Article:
Earlier this month, I completed my first bicycle tour -- a nine-day ride on the Natchez Trace Parkway, which roughly follows the 450-mile historical Natchez Trace between Nashville, Tenn. and Natchez, Miss.
I don't recommend doing that ride in mid-July, especially when the temperatures were 10-12 degrees hotter than usual for mid-summer in a part of the country known for its heat and humidity. But when we plan vacations -- often months in advance -- no one can predict the weather accurately. It's kind of like predicting what the Fed might do at a meeting five or six months from now. You can call it a prediction if you like, but everyone knows it's just a wild guess.
Zen and bicycle riding
Bicycle tours take on a different character than the same journey made in a car, or even on a motorcycle. One's pace is so much slower that the landscape, and the atmosphere of the region become much more familiar. I found that I began paying a lot of attention to details that I wouldn't have noticed on a quicker journey. Yes, the accumulating aches from hours in the saddle and the numbness in my hands dominated many hours of thought, but those hours also provided me with time to contemplate my attitudes toward different aspects of my work and of my life. And most importantly, they took me away from my daily routine and the constant bombardment from media sources.
One of the surprising aspects of the tour was that I didn't think about my portfolio or the overall market one single time for several days. Even though I had television in the hotel and wireless Internet access each night, my "media time" was spent looking at the weather forecasts and maps rather than watching what the Dow or the S&P did that day. Five successive days of triple-digit temperatures have a way of getting your attention.
In fact, it wasn't until halfway through my trip that the stock market popped into my head at all, and that was by pure chance. I was in the parkway's visitor center in Tupelo, Mississippi, enjoying the air conditioning and taking the chance to fill up my water bottles (and mapping out where my next chance to refill would be), when a gentleman parked his land yacht RV, strolled into the building with his cigar, and asked in a loud voice whether anyone knew what the market was doing.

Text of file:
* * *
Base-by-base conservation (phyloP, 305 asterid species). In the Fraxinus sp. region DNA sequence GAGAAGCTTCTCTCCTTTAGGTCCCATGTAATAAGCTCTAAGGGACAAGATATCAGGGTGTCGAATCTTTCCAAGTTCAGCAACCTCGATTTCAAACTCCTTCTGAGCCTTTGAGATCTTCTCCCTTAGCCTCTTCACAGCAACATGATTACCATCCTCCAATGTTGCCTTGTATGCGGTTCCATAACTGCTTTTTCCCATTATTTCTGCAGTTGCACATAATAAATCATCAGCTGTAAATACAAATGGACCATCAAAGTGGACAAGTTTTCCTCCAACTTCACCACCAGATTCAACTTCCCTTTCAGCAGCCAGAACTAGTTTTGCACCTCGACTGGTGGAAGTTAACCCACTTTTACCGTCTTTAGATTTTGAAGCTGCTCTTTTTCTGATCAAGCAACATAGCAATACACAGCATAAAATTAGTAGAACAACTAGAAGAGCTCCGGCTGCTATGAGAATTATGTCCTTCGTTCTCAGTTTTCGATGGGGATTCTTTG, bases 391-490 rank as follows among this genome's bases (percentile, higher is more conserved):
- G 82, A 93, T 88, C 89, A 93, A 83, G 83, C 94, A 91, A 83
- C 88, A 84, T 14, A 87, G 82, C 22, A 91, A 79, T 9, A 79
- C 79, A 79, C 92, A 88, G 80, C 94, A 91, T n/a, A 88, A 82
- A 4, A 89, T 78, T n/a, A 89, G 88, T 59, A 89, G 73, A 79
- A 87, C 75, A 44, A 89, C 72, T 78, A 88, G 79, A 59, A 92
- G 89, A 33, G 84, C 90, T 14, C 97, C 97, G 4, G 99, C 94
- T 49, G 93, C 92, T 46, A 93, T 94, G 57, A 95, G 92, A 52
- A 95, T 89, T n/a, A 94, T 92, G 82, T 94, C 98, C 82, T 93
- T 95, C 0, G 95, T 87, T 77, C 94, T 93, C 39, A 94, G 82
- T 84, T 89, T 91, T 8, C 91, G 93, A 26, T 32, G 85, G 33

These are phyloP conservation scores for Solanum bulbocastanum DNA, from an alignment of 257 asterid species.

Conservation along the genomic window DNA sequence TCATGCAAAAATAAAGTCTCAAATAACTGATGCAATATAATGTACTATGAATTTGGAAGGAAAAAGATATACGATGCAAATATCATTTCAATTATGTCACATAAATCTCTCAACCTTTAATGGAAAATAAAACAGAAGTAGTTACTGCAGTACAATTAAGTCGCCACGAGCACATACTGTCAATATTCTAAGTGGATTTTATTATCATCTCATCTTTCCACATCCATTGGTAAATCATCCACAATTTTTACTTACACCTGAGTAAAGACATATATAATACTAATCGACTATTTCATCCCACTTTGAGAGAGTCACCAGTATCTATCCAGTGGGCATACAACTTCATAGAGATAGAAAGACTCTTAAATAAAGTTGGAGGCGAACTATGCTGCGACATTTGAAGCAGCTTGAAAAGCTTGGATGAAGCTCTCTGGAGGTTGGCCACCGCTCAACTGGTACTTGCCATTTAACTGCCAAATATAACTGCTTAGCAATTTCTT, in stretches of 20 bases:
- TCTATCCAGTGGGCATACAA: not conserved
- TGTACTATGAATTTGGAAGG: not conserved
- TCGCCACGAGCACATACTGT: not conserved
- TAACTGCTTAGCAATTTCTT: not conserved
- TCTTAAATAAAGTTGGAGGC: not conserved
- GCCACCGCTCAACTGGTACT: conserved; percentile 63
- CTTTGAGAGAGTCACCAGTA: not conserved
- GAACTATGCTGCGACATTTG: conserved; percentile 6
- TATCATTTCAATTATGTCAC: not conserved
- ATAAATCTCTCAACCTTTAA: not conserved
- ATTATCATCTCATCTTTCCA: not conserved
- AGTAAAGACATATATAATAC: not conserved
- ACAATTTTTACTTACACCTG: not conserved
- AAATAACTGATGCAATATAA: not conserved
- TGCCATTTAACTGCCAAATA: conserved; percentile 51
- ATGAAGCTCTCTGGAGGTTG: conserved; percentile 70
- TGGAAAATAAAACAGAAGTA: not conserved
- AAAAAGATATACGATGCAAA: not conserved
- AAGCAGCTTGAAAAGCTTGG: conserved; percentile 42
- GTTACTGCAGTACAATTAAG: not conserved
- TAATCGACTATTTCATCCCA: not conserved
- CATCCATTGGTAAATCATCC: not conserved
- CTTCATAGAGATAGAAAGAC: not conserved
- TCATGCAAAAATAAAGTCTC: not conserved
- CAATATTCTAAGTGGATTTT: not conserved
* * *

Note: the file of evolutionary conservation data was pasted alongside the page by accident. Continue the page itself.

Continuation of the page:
It took me a second before I could even recall what day of the week it was, and I realized that I had no idea what the market had done all week, let alone that day. And you know what? It felt good.
Tips for the obsessive checkers
I think it's vital that we're able to step away and take a genuine vacation -- not just from our jobs, but from our daily routines as well. It's the only way to revitalize ourselves and come back to those routines with a fresh perspective and renewed energy.
For investors, that requires a little bit of planning and a whole lot of self-discipline. First, most Foolish investors don't make daily -- or even weekly -- changes to their portfolios, so not watching the ticker tape while on vacation is more an emotional commitment than a strategic one. It's OK not to watch if you're not going to be trading anyway.
But even for more active traders, there are steps you can take to allow yourself to enjoy a vacation thoroughly. For the day trader (gasp), it's simple. Just don't participate in the market while you're gone. For a short-term investor, one who's invested while on vacation but has some tight controls in mind, you can always place sell-stops on your positions if you're worried the sky might fall while you're not watching. Sell-stops aren't perfect protection, of course, but they can give you some peace of mind while you're not attending daily to your holdings.
Or you can do what I did and simply forget about the market altogether. In my case, it was for two full weeks, and not once did I check my portfolio or the cable stock market wrap-up shows. And my inattention didn't make much difference to my portfolio, to be honest. A couple of my holdings did well, and a couple slipped. But nothing happened that would have made me react had I been watching every tick of the daily trading, so what did I actually miss?
La dolce vita
The point, Foolish reader, is that it's OK to take a break and step away from all things financial while you're on vacation. You may even find that not watching your investments every day will make you less emotional about short-term movements and allow you to take a better perspective on your investment decisions.
For me, I can't wait to start planning my next bike tour. The foothills of the Smoky Mountains gave me a workout. I hear there are some hills out west that would be fun and challenging, too. I think they're called the Rockies?
You can be sure that when I go, I'll be more concerned with grinding to the top of the next pass than I will be about how my shares of Apple Computer
Robert Sheard, author of The Unemotional Investor and Money for Life, believes the Europeans have the right attitude about vacation time. More of them, please! He holds a position in Apple Computers and has his eye on that sweet new MacBook.